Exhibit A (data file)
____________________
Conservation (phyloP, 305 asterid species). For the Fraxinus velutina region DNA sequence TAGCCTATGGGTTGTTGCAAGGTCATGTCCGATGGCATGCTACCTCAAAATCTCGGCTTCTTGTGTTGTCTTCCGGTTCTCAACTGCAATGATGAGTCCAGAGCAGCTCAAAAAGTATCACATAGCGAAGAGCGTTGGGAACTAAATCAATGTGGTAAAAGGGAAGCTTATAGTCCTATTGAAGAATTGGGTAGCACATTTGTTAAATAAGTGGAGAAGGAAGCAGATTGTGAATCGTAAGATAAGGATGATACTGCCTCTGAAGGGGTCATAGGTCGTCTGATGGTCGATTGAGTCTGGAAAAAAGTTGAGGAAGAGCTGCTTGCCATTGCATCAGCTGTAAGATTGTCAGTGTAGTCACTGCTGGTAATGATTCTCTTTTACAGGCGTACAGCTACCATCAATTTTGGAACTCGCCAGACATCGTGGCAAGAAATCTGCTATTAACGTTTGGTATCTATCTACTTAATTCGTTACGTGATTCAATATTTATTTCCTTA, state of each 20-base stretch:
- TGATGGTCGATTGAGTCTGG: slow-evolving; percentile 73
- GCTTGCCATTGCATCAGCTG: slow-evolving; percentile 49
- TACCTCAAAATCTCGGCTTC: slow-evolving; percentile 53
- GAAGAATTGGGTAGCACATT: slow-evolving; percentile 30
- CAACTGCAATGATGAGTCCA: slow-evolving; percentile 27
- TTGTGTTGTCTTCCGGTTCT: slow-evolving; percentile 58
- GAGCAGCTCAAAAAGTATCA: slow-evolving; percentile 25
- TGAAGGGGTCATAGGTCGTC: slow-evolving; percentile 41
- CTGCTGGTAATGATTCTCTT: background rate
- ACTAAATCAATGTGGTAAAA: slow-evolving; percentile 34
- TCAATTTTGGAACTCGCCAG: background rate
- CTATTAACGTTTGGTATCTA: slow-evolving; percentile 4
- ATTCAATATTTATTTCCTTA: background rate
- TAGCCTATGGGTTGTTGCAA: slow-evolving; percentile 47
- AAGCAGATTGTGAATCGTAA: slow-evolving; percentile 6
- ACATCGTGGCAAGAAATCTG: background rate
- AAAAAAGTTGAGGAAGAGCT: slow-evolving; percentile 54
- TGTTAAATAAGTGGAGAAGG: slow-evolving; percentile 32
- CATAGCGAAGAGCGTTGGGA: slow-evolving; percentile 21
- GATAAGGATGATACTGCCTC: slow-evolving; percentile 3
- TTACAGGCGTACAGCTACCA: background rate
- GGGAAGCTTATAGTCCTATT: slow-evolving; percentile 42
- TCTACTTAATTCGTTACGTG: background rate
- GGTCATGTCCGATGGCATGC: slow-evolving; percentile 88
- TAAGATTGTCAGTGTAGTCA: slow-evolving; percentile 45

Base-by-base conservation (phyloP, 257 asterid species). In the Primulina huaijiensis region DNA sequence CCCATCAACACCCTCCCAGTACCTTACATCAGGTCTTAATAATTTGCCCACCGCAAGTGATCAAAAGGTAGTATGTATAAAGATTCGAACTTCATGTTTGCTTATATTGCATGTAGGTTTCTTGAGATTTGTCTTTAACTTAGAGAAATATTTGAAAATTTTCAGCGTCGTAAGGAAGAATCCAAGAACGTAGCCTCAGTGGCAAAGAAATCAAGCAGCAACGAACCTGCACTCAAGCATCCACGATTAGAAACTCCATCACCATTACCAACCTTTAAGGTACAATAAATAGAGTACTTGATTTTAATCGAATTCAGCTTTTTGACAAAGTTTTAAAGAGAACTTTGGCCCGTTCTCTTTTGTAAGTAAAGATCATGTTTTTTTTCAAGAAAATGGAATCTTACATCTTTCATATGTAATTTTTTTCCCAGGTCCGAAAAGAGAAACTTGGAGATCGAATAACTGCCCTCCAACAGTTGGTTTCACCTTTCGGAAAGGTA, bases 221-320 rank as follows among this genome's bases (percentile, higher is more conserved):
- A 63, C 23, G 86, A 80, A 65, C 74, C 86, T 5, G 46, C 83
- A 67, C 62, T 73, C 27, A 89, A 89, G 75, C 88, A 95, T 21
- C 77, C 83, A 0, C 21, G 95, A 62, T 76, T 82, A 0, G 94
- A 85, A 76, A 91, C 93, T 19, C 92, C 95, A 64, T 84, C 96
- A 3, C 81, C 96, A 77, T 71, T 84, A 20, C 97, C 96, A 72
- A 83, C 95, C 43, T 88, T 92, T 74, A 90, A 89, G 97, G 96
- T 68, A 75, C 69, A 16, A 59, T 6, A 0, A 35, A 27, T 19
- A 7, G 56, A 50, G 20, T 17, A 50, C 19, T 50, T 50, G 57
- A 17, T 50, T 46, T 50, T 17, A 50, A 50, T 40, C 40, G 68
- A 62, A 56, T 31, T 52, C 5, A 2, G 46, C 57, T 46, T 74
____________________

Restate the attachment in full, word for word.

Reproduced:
Conservation (phyloP, 305 asterid species). For the Fraxinus velutina region DNA sequence TAGCCTATGGGTTGTTGCAAGGTCATGTCCGATGGCATGCTACCTCAAAATCTCGGCTTCTTGTGTTGTCTTCCGGTTCTCAACTGCAATGATGAGTCCAGAGCAGCTCAAAAAGTATCACATAGCGAAGAGCGTTGGGAACTAAATCAATGTGGTAAAAGGGAAGCTTATAGTCCTATTGAAGAATTGGGTAGCACATTTGTTAAATAAGTGGAGAAGGAAGCAGATTGTGAATCGTAAGATAAGGATGATACTGCCTCTGAAGGGGTCATAGGTCGTCTGATGGTCGATTGAGTCTGGAAAAAAGTTGAGGAAGAGCTGCTTGCCATTGCATCAGCTGTAAGATTGTCAGTGTAGTCACTGCTGGTAATGATTCTCTTTTACAGGCGTACAGCTACCATCAATTTTGGAACTCGCCAGACATCGTGGCAAGAAATCTGCTATTAACGTTTGGTATCTATCTACTTAATTCGTTACGTGATTCAATATTTATTTCCTTA, state of each 20-base stretch:
- TGATGGTCGATTGAGTCTGG: slow-evolving; percentile 73
- GCTTGCCATTGCATCAGCTG: slow-evolving; percentile 49
- TACCTCAAAATCTCGGCTTC: slow-evolving; percentile 53
- GAAGAATTGGGTAGCACATT: slow-evolving; percentile 30
- CAACTGCAATGATGAGTCCA: slow-evolving; percentile 27
- TTGTGTTGTCTTCCGGTTCT: slow-evolving; percentile 58
- GAGCAGCTCAAAAAGTATCA: slow-evolving; percentile 25
- TGAAGGGGTCATAGGTCGTC: slow-evolving; percentile 41
- CTGCTGGTAATGATTCTCTT: background rate
- ACTAAATCAATGTGGTAAAA: slow-evolving; percentile 34
- TCAATTTTGGAACTCGCCAG: background rate
- CTATTAACGTTTGGTATCTA: slow-evolving; percentile 4
- ATTCAATATTTATTTCCTTA: background rate
- TAGCCTATGGGTTGTTGCAA: slow-evolving; percentile 47
- AAGCAGATTGTGAATCGTAA: slow-evolving; percentile 6
- ACATCGTGGCAAGAAATCTG: background rate
- AAAAAAGTTGAGGAAGAGCT: slow-evolving; percentile 54
- TGTTAAATAAGTGGAGAAGG: slow-evolving; percentile 32
- CATAGCGAAGAGCGTTGGGA: slow-evolving; percentile 21
- GATAAGGATGATACTGCCTC: slow-evolving; percentile 3
- TTACAGGCGTACAGCTACCA: background rate
- GGGAAGCTTATAGTCCTATT: slow-evolving; percentile 42
- TCTACTTAATTCGTTACGTG: background rate
- GGTCATGTCCGATGGCATGC: slow-evolving; percentile 88
- TAAGATTGTCAGTGTAGTCA: slow-evolving; percentile 45

Base-by-base conservation (phyloP, 257 asterid species). In the Primulina huaijiensis region DNA sequence CCCATCAACACCCTCCCAGTACCTTACATCAGGTCTTAATAATTTGCCCACCGCAAGTGATCAAAAGGTAGTATGTATAAAGATTCGAACTTCATGTTTGCTTATATTGCATGTAGGTTTCTTGAGATTTGTCTTTAACTTAGAGAAATATTTGAAAATTTTCAGCGTCGTAAGGAAGAATCCAAGAACGTAGCCTCAGTGGCAAAGAAATCAAGCAGCAACGAACCTGCACTCAAGCATCCACGATTAGAAACTCCATCACCATTACCAACCTTTAAGGTACAATAAATAGAGTACTTGATTTTAATCGAATTCAGCTTTTTGACAAAGTTTTAAAGAGAACTTTGGCCCGTTCTCTTTTGTAAGTAAAGATCATGTTTTTTTTCAAGAAAATGGAATCTTACATCTTTCATATGTAATTTTTTTCCCAGGTCCGAAAAGAGAAACTTGGAGATCGAATAACTGCCCTCCAACAGTTGGTTTCACCTTTCGGAAAGGTA, bases 221-320 rank as follows among this genome's bases (percentile, higher is more conserved):
- A 63, C 23, G 86, A 80, A 65, C 74, C 86, T 5, G 46, C 83
- A 67, C 62, T 73, C 27, A 89, A 89, G 75, C 88, A 95, T 21
- C 77, C 83, A 0, C 21, G 95, A 62, T 76, T 82, A 0, G 94
- A 85, A 76, A 91, C 93, T 19, C 92, C 95, A 64, T 84, C 96
- A 3, C 81, C 96, A 77, T 71, T 84, A 20, C 97, C 96, A 72
- A 83, C 95, C 43, T 88, T 92, T 74, A 90, A 89, G 97, G 96
- T 68, A 75, C 69, A 16, A 59, T 6, A 0, A 35, A 27, T 19
- A 7, G 56, A 50, G 20, T 17, A 50, C 19, T 50, T 50, G 57
- A 17, T 50, T 46, T 50, T 17, A 50, A 50, T 40, C 40, G 68
- A 62, A 56, T 31, T 52, C 5, A 2, G 46, C 57, T 46, T 74